There are gems out there solving very common problems that could easily be contributed back to Ruby itself. Suggesting a new Ruby feature isn't as daunting as it sounds. As long as you're diligent, you too can push ruby forward.
After an introduction covering a few examples of gems that solve problems which could be reasonably submitted as Ruby features, I'll look at gems that became Ruby feature in the past.
The linearly, I'll present the process for submitting a new feature to bugs.ruby-lang.org.
Determine whether such a feature has been suggested in the past and why it may have been rejected originally; or to find out how the Ruby community has been coping with the absence of the suggested feature (gems, ad-hoc solutions, etc).
Verify that the feature suggestion actually makes sense by running it by other members of the Ruby community before proposing it to the core team in order to respect their time.
Craft a succinct and intelligible proposal (I'll show some bad and good examples) for the core team to examine, with a clear use case, examples, and — why not — a tentative patch if you have some C skills.
An essential phase in order to gather community support by for example writing a longer form blog post explaining the motivations behind the proposal in order to seek out other Ruby developers who may benefit from the proposal or have helpful suggestions to make on the proposal issue inside bugs.ruby-lang.org.
After members of the core team and other community members contribute feedback to the proposal, offer any requested clarification or remain civil if you're turned down.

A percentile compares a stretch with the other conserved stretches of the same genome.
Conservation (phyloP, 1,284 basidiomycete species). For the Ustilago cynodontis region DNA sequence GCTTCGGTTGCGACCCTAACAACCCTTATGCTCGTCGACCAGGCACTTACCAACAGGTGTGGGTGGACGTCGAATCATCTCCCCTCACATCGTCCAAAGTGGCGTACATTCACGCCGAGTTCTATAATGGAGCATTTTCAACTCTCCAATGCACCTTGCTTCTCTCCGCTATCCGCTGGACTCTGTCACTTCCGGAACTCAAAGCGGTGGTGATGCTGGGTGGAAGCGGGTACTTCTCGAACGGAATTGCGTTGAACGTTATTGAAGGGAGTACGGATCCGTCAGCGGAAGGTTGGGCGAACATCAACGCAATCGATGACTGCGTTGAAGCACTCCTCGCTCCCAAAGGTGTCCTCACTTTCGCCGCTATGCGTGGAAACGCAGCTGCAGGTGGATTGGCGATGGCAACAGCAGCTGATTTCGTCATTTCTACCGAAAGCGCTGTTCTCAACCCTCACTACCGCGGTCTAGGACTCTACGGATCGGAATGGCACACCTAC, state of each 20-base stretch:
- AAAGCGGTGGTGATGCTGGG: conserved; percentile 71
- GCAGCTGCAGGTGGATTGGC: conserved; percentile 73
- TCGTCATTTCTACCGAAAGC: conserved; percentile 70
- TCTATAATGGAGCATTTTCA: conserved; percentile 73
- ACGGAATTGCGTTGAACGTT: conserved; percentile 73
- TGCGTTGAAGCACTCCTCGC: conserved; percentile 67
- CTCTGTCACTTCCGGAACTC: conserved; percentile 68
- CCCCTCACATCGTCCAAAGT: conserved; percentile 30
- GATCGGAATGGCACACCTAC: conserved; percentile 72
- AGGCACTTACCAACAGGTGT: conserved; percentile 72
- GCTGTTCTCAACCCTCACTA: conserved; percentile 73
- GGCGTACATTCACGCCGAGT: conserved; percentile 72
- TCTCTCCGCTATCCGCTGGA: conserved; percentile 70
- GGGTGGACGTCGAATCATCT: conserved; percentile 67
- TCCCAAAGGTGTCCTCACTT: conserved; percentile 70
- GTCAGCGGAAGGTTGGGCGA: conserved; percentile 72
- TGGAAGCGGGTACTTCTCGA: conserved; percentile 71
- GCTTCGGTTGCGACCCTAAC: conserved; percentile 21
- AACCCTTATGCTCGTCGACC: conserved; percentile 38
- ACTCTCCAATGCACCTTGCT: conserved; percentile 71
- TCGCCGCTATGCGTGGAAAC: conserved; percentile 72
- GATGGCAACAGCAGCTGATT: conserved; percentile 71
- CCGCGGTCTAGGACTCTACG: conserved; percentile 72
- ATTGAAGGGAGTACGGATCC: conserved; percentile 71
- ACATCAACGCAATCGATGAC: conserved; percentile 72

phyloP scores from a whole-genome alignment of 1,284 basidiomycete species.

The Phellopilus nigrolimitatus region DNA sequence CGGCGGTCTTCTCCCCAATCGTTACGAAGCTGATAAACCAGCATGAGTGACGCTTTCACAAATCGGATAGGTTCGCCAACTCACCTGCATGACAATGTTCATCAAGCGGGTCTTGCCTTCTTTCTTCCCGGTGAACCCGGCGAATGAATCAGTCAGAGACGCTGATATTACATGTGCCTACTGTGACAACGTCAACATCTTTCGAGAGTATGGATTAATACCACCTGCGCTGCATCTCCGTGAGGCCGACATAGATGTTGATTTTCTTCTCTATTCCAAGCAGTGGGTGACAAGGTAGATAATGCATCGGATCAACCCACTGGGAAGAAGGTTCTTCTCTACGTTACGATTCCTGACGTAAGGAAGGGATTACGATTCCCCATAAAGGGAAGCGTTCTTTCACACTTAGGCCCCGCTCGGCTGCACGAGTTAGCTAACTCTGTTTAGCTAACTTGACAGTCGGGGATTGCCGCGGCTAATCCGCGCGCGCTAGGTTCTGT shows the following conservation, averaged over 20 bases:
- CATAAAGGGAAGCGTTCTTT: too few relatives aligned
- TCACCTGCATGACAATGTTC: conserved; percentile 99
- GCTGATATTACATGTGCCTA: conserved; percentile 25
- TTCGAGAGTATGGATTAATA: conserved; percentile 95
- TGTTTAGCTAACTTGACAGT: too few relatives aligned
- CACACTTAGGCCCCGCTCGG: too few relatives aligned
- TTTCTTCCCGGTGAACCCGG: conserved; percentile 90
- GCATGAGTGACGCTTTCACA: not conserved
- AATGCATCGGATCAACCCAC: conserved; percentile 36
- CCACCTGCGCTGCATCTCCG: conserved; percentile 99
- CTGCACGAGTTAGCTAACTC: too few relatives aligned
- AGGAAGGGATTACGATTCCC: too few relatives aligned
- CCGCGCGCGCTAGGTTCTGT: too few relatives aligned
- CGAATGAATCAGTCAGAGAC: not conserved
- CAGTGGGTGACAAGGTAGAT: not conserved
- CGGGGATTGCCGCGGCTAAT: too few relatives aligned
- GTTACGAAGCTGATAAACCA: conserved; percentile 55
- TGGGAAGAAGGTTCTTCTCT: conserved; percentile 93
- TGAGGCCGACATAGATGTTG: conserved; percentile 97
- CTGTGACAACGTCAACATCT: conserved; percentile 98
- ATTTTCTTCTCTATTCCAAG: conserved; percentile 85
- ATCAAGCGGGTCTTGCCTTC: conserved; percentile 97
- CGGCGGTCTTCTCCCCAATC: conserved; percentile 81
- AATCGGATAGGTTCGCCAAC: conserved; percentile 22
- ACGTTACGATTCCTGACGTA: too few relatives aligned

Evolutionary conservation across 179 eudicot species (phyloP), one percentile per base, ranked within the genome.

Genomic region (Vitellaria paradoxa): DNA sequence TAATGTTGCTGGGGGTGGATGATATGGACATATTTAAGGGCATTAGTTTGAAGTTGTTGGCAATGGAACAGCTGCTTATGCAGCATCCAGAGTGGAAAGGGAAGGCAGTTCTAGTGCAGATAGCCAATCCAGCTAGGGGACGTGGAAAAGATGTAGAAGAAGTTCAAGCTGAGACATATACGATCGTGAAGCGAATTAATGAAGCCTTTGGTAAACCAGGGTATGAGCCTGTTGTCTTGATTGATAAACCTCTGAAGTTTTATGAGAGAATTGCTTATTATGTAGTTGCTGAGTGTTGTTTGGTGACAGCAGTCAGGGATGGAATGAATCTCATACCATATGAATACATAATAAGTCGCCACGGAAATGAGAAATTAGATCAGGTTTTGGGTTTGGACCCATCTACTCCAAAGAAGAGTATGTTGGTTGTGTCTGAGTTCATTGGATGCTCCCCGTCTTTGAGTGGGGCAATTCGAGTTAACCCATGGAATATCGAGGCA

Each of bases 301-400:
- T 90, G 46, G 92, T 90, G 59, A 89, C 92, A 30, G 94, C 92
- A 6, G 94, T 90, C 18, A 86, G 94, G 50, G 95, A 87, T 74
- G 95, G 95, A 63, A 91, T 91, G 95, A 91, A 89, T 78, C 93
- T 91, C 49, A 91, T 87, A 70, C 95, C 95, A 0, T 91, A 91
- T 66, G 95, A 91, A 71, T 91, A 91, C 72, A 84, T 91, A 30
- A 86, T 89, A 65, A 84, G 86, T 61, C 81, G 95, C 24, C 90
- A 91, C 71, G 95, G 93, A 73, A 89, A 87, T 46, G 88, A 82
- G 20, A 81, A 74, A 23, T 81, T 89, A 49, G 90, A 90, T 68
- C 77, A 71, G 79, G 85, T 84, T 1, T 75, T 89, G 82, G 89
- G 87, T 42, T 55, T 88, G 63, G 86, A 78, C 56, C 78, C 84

If the feature is accepted and scheduled for a Ruby release, take the time to document it thoroughly to increase the chances that other Ruby developers will discover the feature or hear about it. And why not start conversation with gem maintainers in order to tell them about the new feature and how it could make their lives easier.
If conflicting use cases ever arise from other (past or future) Ruby feature, participate in the resolution process proactively.
I'd love to close the talk with a short conversation involving the audience in order to identify low-hanging fruits we could propose solutions for.
Whenever something doesn't make sense in Ruby, some either dismiss the language as a whole or build a gem to solve the solution immediately. Taking the time to try to push Ruby forward would potentially benefit the community as a whole. I want to show fellow Rubyists that it's not nearly as complicated as they might imagine to suggest new Ruby features.
After noticing that some gems were doing work that Ruby itself should be doing, I wrote a simple blog post proposal earlier this year. I talked about it with a few people in Ruby core and I'm about to submit a proper feature suggestion myself so this talk will be based (partly) on personal experience.
I've been following Ruby core proceedings closely for the past year thanks to core meeting notes and help from some contributors. I'd love to make this part of the process more accessible to the community.